Grains Are Good Food: Helping Caregivers Move Beyond the Grain-Free Diet Trend

It’s been more than a decade since grain-free food became one of the fastest-growing trends in commercial diets for dogs and cats. The trend influenced home-prepared diet plans as well as, caregivers incorrectly believe that their canine and feline companions were inherently unable to digest foods like corn, wheat, and rice or would show signs of food sensitivities or allergies if they tried. Jan Allegretti the author of The Complete Holistic Dog Book: Home Health Care for Our Canine Companions explains how including a greater proportion of grains in the diet makes it possible to reduce the amount of animal-derived ingredients, it also carries environmental benefits.

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‘Grains Are Good Food: Helping Caregivers Move Beyond the Grain-Free Diet Trend’

In the early 2000s, the “low-carb diet” became the newest strategy for health- and weight-conscious humans looking for a new way to slim down and live longer. White breads and pastas became taboo, along with many foods rich in complex carbohydrates, like whole grains. It wasn’t long before adherents wondered if their canine and feline family members might benefit from a similar plan. When in 2007 the U.S. Food and Drug Administration (FDA) recalled hundreds of dog and cat foods made with contaminated wheat gluten, it stoked nascent concerns about grains in general as a food for companion animals, and soon an idea became a trend became an international movement. Commercial food developers responded, and grain-free dog and cat foods became the preferred choice of well-intentioned, but less-well informed, caregivers – that is, until 2018 when the FDA released a new report that forced everyone to take a step back and ask serious questions about whether grain-free food was such a good idea after all. Now, caregivers are confused, and it’s our job to help them find answers.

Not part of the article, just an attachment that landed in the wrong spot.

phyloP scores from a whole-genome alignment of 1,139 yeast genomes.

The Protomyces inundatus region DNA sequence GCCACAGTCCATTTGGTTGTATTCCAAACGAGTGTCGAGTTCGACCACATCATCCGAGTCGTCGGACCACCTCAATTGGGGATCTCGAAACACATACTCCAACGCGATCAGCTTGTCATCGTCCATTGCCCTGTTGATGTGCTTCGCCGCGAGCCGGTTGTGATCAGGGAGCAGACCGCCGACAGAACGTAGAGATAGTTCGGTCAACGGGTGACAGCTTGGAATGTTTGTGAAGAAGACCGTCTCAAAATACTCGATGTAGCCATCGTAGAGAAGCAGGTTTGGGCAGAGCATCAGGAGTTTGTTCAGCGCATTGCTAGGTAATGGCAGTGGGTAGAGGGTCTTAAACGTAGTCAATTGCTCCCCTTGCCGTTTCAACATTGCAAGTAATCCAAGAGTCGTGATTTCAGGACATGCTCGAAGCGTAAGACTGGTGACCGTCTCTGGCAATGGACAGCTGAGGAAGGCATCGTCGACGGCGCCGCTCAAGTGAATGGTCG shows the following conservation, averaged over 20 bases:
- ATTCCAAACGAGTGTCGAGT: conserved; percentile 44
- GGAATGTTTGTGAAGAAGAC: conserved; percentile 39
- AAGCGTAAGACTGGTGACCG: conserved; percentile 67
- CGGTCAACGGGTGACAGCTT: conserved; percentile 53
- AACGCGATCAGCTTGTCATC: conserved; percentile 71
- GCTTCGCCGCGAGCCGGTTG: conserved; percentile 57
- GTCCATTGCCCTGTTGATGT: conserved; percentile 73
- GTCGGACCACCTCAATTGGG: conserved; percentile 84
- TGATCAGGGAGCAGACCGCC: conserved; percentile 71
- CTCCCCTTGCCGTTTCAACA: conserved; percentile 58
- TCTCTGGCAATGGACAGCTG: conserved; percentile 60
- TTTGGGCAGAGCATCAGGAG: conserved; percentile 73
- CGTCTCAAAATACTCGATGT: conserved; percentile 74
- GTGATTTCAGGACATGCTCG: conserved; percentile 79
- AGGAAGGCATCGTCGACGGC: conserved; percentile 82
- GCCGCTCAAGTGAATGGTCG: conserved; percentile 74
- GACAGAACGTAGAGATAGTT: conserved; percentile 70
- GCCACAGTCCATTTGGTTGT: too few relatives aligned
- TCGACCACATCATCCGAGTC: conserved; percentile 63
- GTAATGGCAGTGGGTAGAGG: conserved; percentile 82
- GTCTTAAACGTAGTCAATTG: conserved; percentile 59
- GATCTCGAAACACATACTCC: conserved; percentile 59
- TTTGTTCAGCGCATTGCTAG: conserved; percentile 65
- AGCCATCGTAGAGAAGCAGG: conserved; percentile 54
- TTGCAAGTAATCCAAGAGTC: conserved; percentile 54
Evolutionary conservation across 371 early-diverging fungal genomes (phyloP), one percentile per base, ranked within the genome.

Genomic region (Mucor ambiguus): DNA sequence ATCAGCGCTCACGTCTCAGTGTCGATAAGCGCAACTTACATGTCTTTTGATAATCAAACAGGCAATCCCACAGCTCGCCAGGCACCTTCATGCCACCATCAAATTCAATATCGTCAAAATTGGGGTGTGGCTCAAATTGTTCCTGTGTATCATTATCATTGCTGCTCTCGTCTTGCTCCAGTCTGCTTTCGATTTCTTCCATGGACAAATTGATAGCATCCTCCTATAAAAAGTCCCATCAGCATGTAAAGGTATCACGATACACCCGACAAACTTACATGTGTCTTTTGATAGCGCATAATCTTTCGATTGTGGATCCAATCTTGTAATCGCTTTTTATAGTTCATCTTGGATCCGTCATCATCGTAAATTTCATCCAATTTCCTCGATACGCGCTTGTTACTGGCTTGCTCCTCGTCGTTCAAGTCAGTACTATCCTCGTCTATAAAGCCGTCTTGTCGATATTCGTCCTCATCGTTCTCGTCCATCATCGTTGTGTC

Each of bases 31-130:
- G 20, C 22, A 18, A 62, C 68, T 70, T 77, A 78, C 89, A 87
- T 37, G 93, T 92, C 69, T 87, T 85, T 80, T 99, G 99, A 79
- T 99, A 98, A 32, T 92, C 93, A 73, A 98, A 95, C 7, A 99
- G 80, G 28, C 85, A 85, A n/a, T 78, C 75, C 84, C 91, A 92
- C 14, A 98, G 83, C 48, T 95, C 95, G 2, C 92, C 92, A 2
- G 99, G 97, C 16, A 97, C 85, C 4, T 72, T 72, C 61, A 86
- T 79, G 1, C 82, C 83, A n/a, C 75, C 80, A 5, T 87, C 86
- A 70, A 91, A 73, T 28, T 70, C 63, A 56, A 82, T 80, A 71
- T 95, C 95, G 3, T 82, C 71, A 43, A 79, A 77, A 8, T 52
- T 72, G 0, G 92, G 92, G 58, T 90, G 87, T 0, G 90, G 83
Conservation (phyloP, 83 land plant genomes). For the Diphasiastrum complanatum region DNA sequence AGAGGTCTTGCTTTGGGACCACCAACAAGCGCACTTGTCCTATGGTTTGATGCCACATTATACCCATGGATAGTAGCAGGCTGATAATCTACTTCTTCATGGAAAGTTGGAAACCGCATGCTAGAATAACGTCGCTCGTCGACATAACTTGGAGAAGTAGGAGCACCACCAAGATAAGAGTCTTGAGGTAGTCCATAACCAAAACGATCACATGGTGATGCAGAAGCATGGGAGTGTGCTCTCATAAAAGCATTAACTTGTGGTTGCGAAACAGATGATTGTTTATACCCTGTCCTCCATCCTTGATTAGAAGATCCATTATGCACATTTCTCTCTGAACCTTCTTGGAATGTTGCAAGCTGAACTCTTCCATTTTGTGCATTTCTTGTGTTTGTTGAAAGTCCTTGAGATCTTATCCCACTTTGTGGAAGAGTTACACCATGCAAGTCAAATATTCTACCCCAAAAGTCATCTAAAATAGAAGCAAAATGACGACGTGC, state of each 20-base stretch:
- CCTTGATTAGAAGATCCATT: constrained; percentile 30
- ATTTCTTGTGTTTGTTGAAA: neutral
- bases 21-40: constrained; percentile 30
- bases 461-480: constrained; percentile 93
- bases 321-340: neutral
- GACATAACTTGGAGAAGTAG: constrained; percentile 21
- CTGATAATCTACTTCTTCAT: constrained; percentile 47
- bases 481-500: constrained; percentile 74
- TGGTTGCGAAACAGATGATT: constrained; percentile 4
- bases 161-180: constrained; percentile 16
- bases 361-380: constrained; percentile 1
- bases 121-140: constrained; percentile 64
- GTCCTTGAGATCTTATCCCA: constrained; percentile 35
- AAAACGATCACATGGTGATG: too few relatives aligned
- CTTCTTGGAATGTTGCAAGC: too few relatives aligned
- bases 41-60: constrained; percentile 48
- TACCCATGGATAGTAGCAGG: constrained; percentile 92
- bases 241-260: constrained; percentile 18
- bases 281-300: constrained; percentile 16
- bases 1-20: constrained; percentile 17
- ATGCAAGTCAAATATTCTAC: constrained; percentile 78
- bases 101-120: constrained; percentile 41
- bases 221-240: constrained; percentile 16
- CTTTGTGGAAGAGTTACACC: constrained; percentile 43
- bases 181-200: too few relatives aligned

It’s been more than a decade since grain-free food became one of the fastest-growing trends in commercial diets for dogs and cats. The trend influenced home-prepared diet plans as well, as caregivers incorrectly believed their canine and feline companions were inherently either unable to digest foods like corn, wheat, and rice or would show signs of food sensitivities or allergies if they tried. As the movement took hold, all manner of canine and feline illnesses and ailments – from skin eruptions and gastrointestinal disruptions to eye discharges and coughs – were attributed to consumption of even small amounts of grain. The commercial food industry was listening, and countless brands introduced formulas proudly bearing a “grain-free” label. By 2018, the grain-free segment was the most popular in the market.

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